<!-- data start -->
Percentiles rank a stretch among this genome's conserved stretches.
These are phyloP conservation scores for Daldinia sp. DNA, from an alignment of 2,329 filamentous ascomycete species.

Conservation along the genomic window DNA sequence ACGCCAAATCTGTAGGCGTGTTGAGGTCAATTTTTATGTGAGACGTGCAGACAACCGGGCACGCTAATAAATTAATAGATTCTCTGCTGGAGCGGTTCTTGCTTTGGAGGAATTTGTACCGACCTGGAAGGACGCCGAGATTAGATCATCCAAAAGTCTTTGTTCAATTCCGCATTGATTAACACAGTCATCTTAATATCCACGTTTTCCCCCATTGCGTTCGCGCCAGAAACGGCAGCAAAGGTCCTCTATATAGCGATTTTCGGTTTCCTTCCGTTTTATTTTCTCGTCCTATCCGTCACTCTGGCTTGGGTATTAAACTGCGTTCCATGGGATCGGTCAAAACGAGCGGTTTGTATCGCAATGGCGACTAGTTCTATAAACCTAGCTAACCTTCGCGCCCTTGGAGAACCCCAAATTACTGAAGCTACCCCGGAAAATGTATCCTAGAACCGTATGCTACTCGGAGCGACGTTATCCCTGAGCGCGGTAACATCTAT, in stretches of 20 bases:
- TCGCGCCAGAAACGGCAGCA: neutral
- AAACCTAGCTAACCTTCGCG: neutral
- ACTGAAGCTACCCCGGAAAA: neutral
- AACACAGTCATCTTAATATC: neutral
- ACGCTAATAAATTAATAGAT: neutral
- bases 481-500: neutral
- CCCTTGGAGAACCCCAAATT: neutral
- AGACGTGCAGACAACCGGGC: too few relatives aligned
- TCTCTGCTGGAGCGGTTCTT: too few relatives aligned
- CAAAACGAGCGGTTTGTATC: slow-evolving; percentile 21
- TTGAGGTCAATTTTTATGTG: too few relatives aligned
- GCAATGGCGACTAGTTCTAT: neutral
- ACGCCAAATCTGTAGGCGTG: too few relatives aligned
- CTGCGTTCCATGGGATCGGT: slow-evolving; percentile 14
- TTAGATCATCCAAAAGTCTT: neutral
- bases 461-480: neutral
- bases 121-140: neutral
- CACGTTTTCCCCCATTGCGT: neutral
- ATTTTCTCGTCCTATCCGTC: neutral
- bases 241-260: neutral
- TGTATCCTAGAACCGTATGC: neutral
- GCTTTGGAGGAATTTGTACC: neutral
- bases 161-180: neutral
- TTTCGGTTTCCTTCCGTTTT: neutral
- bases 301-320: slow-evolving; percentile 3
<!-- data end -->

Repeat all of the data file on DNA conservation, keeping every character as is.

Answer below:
Percentiles rank a stretch among this genome's conserved stretches.
These are phyloP conservation scores for Daldinia sp. DNA, from an alignment of 2,329 filamentous ascomycete species.

Conservation along the genomic window DNA sequence ACGCCAAATCTGTAGGCGTGTTGAGGTCAATTTTTATGTGAGACGTGCAGACAACCGGGCACGCTAATAAATTAATAGATTCTCTGCTGGAGCGGTTCTTGCTTTGGAGGAATTTGTACCGACCTGGAAGGACGCCGAGATTAGATCATCCAAAAGTCTTTGTTCAATTCCGCATTGATTAACACAGTCATCTTAATATCCACGTTTTCCCCCATTGCGTTCGCGCCAGAAACGGCAGCAAAGGTCCTCTATATAGCGATTTTCGGTTTCCTTCCGTTTTATTTTCTCGTCCTATCCGTCACTCTGGCTTGGGTATTAAACTGCGTTCCATGGGATCGGTCAAAACGAGCGGTTTGTATCGCAATGGCGACTAGTTCTATAAACCTAGCTAACCTTCGCGCCCTTGGAGAACCCCAAATTACTGAAGCTACCCCGGAAAATGTATCCTAGAACCGTATGCTACTCGGAGCGACGTTATCCCTGAGCGCGGTAACATCTAT, in stretches of 20 bases:
- TCGCGCCAGAAACGGCAGCA: neutral
- AAACCTAGCTAACCTTCGCG: neutral
- ACTGAAGCTACCCCGGAAAA: neutral
- AACACAGTCATCTTAATATC: neutral
- ACGCTAATAAATTAATAGAT: neutral
- bases 481-500: neutral
- CCCTTGGAGAACCCCAAATT: neutral
- AGACGTGCAGACAACCGGGC: too few relatives aligned
- TCTCTGCTGGAGCGGTTCTT: too few relatives aligned
- CAAAACGAGCGGTTTGTATC: slow-evolving; percentile 21
- TTGAGGTCAATTTTTATGTG: too few relatives aligned
- GCAATGGCGACTAGTTCTAT: neutral
- ACGCCAAATCTGTAGGCGTG: too few relatives aligned
- CTGCGTTCCATGGGATCGGT: slow-evolving; percentile 14
- TTAGATCATCCAAAAGTCTT: neutral
- bases 461-480: neutral
- bases 121-140: neutral
- CACGTTTTCCCCCATTGCGT: neutral
- ATTTTCTCGTCCTATCCGTC: neutral
- bases 241-260: neutral
- TGTATCCTAGAACCGTATGC: neutral
- GCTTTGGAGGAATTTGTACC: neutral
- bases 161-180: neutral
- TTTCGGTTTCCTTCCGTTTT: neutral
- bases 301-320: slow-evolving; percentile 3